One late night on patrol, Jones dozed off during a lull in action.
“I was de-armed and relieved of duty again. I hadn’t even been back on flight for one week,” Jones said. “I went back to see the commander again and before I left his office that day he said, ‘If I see you in my office one more time, I will kick you out of the military.’ ”
This was it for Jones — he was at a fork in the road and had to decide which path he would take.
Jones took 15 days of leave to find his answer. For 15 days, Jones stayed in his dorm room, prayed, talked to family members who were military veterans, and did a lot of soul searching.
Much like a butterfly leaving its chrysalis behind, Jones accepted responsibility for his actions and chose to not let his checkered past define his future.
One late night, he saw his commander’s car parked in front of the squadron. Jones’ commander was set to make a permanent change of station and was clearing out his office.
Jones had one burning question to ask his outgoing commander before he left Laughlin AFB.
“I knocked on his door and he said I could come in,” Jones said. “I asked him why he chose to keep me in, because when I was in confinement, he had kicked out a few of my friends for what I considered to be less offenses. He was packing his stuff up, but he stopped, looked me in the eyes and said, ‘Because I see something special in you. Don’t prove me wrong.’ ”
From that point on, Jones was determined to make his old commander proud. In September 2008, he deployed to Iraq as an airman basic who was looking to make a difference.
“While I was down there, we did some really good things,” Jones said. “And I actually won the Airman of the Quarter award at the squadron and group level when I got back.”
In January 2010, Jones PCS’d to Spangdahlem Air Base, Germany, and deployed to Afghanistan for eight months in May 2010 with the Army’s 4th Brigade Combat Team, 10th Mountain Division, which would earn him an Army Commendation Medal.
As a senior airman looking for a new challenge, Jones became the unit deployment manager — a position that had normally been filled by technical sergeants — for a squadron with more than 400 defenders. During his two-year stint as the UDM, Jones won the 52nd Fighter Wing’s Airman of the Year award, was praised by the installation deployment officer for being the best UDM he had, and made staff sergeant.
In January 2014, Jones was assigned to the 99th Security Forces Squadron and Nellis AFB. By May 2014, Jones had already been accepted as an airman dormitory leader, or dorm manager, for the 99th Civil Engineer Squadron.
As a dorm manager at Nellis AFB, Jones gets to do what he loves the most: help young people.
“In the military, one of the greatest jobs we can have, and I know it sounds so cliché, is being a supervisor and a mentor,” Jones said. “I love it, because you have the single-most important impact on the way somebody’s career can go. If it weren’t for sergeant Joslin talking to me, mentoring me, being there for me, I would’ve had such a hate for the Air Force that I would’ve gotten out a long time ago.”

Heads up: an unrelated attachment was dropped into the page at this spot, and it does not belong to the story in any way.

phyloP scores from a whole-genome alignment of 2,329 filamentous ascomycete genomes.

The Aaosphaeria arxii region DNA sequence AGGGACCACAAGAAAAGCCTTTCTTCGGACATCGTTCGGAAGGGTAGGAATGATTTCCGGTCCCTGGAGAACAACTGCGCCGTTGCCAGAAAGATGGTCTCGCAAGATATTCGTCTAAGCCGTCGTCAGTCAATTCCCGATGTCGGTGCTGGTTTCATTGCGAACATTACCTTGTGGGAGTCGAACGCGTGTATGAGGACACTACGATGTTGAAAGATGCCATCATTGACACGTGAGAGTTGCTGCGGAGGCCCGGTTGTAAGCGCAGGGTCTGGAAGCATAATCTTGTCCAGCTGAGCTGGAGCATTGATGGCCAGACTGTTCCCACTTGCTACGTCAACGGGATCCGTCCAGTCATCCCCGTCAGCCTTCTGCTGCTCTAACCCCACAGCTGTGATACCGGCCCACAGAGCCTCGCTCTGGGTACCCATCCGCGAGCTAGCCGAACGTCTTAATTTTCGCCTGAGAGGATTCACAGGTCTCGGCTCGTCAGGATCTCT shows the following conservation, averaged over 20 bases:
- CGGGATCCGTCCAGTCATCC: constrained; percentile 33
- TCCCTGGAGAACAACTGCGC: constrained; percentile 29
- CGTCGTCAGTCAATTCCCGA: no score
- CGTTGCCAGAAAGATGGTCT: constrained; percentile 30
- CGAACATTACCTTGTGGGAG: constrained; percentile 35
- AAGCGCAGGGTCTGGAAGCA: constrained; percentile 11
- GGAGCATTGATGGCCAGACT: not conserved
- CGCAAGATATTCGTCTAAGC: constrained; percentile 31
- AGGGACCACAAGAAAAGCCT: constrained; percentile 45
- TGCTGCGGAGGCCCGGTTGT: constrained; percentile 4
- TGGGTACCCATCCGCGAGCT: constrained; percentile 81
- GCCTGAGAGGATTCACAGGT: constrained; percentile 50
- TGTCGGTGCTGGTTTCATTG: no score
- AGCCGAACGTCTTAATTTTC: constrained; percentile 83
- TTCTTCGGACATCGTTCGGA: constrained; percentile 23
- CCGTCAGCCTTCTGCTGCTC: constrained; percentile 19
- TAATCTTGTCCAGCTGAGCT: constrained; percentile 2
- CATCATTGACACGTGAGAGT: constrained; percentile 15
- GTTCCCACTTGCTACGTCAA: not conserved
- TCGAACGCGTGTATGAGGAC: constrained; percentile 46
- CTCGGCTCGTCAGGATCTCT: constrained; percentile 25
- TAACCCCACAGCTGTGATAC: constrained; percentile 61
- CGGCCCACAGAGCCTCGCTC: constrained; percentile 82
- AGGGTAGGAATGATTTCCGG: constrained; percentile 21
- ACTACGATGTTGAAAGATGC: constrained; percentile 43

A mentor’s influence
Jones, who just tested for technical sergeant for the first time this year, knows he couldn’t have come this far without a mentor to pick him up when he fell — a mentor like now Master Sgt. Joslin, the 91st Operations Group and 91st Maintenance Operation Squadron first sergeant at Minot AFB, North Dakota.
“Airman Jones had a great work ethic that I could see in him and he worked well with the public. He just could not grasp the concept that the Air Force required a high level of integrity and he needed to be all in,” Joslin said. “The confidence and leadership he has now is a long way from the Airman that had one foot out the door back at Laughlin AFB. I think Staff Sgt. Jones can be someone that Airmen can look at if they have a rocky start in the Air Force and show them that we are not a one-mistake Air Force and some of our best people had adversity, but were able to overcome it.”
Jones still sees plenty of challenges ahead of him and has a checklist of goals he wants to accomplish while in the Air Force: complete a bachelor’s degree, publish a second book of poetry, become a military training instructor and reach the rank of chief master sergeant. He knows none of those goals would’ve been possible if he hadn’t changed his attitude and been given second and third chances more than seven years ago.
“I’ve been very fortunate to have been given another chance, because I love what I do and I love the Air Force,” Jones said. “Even though you may falter, fail or make a mistake, no matter what, as long as you have that drive to succeed and overcome, you can always bounce back. You may not bounce back into a situation you want to be in, but you do have a chance to recover. It may hurt and come with trials, tribulations and a lot of hoops to jump through, but if you want it bad enough, is there anything you wouldn’t do for it? I did, so it’s doable.”
EDITOR’S NOTE: This feature is part of the “Through Airmen’s Eyes” series on AF.mil. These stories focus on a single Airman, highlighting their Air Force story.